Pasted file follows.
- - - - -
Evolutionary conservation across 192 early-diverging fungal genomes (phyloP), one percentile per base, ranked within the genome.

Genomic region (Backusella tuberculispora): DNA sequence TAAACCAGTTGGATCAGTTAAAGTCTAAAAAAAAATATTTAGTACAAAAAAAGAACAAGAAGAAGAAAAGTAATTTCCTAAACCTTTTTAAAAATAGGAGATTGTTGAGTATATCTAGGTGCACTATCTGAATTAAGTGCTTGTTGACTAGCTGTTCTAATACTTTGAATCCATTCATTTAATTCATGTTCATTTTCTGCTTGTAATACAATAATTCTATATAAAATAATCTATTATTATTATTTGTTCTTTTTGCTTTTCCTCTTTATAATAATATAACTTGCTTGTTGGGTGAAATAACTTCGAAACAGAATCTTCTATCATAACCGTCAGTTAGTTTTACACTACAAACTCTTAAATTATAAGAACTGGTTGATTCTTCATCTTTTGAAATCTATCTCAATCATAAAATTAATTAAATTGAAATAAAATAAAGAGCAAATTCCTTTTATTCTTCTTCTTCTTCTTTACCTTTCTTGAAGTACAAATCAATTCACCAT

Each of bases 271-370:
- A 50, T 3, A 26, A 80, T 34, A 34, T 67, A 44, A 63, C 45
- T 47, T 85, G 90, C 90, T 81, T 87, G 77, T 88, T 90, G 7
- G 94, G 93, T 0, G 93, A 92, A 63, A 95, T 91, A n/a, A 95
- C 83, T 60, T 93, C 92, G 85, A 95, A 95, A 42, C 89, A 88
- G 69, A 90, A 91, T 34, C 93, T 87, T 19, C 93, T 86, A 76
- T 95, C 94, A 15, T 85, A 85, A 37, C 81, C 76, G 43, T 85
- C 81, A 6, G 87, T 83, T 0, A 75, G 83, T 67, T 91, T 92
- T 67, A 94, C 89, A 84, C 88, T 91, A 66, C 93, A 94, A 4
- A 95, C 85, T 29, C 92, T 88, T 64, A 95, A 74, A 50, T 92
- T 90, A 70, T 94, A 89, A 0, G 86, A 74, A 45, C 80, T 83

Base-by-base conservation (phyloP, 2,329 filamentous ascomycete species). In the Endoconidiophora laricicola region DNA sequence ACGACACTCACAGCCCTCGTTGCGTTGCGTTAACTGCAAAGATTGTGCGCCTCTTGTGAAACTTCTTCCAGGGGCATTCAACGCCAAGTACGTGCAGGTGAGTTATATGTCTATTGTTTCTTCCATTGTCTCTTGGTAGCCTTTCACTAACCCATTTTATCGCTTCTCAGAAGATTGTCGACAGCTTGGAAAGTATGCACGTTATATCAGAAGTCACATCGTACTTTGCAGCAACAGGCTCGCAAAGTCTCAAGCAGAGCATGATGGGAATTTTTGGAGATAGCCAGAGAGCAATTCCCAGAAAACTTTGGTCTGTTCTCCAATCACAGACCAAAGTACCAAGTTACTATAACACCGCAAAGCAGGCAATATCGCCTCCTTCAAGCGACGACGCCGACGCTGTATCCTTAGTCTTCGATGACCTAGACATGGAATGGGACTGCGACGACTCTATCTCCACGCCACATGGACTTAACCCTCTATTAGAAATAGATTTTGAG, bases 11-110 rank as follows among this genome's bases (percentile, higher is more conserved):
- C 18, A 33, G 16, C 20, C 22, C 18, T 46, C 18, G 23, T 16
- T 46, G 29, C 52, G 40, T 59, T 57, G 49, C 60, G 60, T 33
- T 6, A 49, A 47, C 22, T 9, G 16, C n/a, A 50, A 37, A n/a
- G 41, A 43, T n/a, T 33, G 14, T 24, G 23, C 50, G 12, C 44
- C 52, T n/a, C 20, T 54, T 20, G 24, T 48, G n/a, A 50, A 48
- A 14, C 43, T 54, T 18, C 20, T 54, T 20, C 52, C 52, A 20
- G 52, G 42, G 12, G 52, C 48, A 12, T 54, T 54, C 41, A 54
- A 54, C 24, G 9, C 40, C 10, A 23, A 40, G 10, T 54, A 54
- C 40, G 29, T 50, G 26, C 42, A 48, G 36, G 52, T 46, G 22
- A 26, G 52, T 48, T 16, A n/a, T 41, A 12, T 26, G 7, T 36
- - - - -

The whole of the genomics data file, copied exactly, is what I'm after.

Evolutionary conservation across 192 early-diverging fungal genomes (phyloP), one percentile per base, ranked within the genome.

Genomic region (Backusella tuberculispora): DNA sequence TAAACCAGTTGGATCAGTTAAAGTCTAAAAAAAAATATTTAGTACAAAAAAAGAACAAGAAGAAGAAAAGTAATTTCCTAAACCTTTTTAAAAATAGGAGATTGTTGAGTATATCTAGGTGCACTATCTGAATTAAGTGCTTGTTGACTAGCTGTTCTAATACTTTGAATCCATTCATTTAATTCATGTTCATTTTCTGCTTGTAATACAATAATTCTATATAAAATAATCTATTATTATTATTTGTTCTTTTTGCTTTTCCTCTTTATAATAATATAACTTGCTTGTTGGGTGAAATAACTTCGAAACAGAATCTTCTATCATAACCGTCAGTTAGTTTTACACTACAAACTCTTAAATTATAAGAACTGGTTGATTCTTCATCTTTTGAAATCTATCTCAATCATAAAATTAATTAAATTGAAATAAAATAAAGAGCAAATTCCTTTTATTCTTCTTCTTCTTCTTTACCTTTCTTGAAGTACAAATCAATTCACCAT

Each of bases 271-370:
- A 50, T 3, A 26, A 80, T 34, A 34, T 67, A 44, A 63, C 45
- T 47, T 85, G 90, C 90, T 81, T 87, G 77, T 88, T 90, G 7
- G 94, G 93, T 0, G 93, A 92, A 63, A 95, T 91, A n/a, A 95
- C 83, T 60, T 93, C 92, G 85, A 95, A 95, A 42, C 89, A 88
- G 69, A 90, A 91, T 34, C 93, T 87, T 19, C 93, T 86, A 76
- T 95, C 94, A 15, T 85, A 85, A 37, C 81, C 76, G 43, T 85
- C 81, A 6, G 87, T 83, T 0, A 75, G 83, T 67, T 91, T 92
- T 67, A 94, C 89, A 84, C 88, T 91, A 66, C 93, A 94, A 4
- A 95, C 85, T 29, C 92, T 88, T 64, A 95, A 74, A 50, T 92
- T 90, A 70, T 94, A 89, A 0, G 86, A 74, A 45, C 80, T 83

Base-by-base conservation (phyloP, 2,329 filamentous ascomycete species). In the Endoconidiophora laricicola region DNA sequence ACGACACTCACAGCCCTCGTTGCGTTGCGTTAACTGCAAAGATTGTGCGCCTCTTGTGAAACTTCTTCCAGGGGCATTCAACGCCAAGTACGTGCAGGTGAGTTATATGTCTATTGTTTCTTCCATTGTCTCTTGGTAGCCTTTCACTAACCCATTTTATCGCTTCTCAGAAGATTGTCGACAGCTTGGAAAGTATGCACGTTATATCAGAAGTCACATCGTACTTTGCAGCAACAGGCTCGCAAAGTCTCAAGCAGAGCATGATGGGAATTTTTGGAGATAGCCAGAGAGCAATTCCCAGAAAACTTTGGTCTGTTCTCCAATCACAGACCAAAGTACCAAGTTACTATAACACCGCAAAGCAGGCAATATCGCCTCCTTCAAGCGACGACGCCGACGCTGTATCCTTAGTCTTCGATGACCTAGACATGGAATGGGACTGCGACGACTCTATCTCCACGCCACATGGACTTAACCCTCTATTAGAAATAGATTTTGAG, bases 11-110 rank as follows among this genome's bases (percentile, higher is more conserved):
- C 18, A 33, G 16, C 20, C 22, C 18, T 46, C 18, G 23, T 16
- T 46, G 29, C 52, G 40, T 59, T 57, G 49, C 60, G 60, T 33
- T 6, A 49, A 47, C 22, T 9, G 16, C n/a, A 50, A 37, A n/a
- G 41, A 43, T n/a, T 33, G 14, T 24, G 23, C 50, G 12, C 44
- C 52, T n/a, C 20, T 54, T 20, G 24, T 48, G n/a, A 50, A 48
- A 14, C 43, T 54, T 18, C 20, T 54, T 20, C 52, C 52, A 20
- G 52, G 42, G 12, G 52, C 48, A 12, T 54, T 54, C 41, A 54
- A 54, C 24, G 9, C 40, C 10, A 23, A 40, G 10, T 54, A 54
- C 40, G 29, T 50, G 26, C 42, A 48, G 36, G 52, T 46, G 22
- A 26, G 52, T 48, T 16, A n/a, T 41, A 12, T 26, G 7, T 36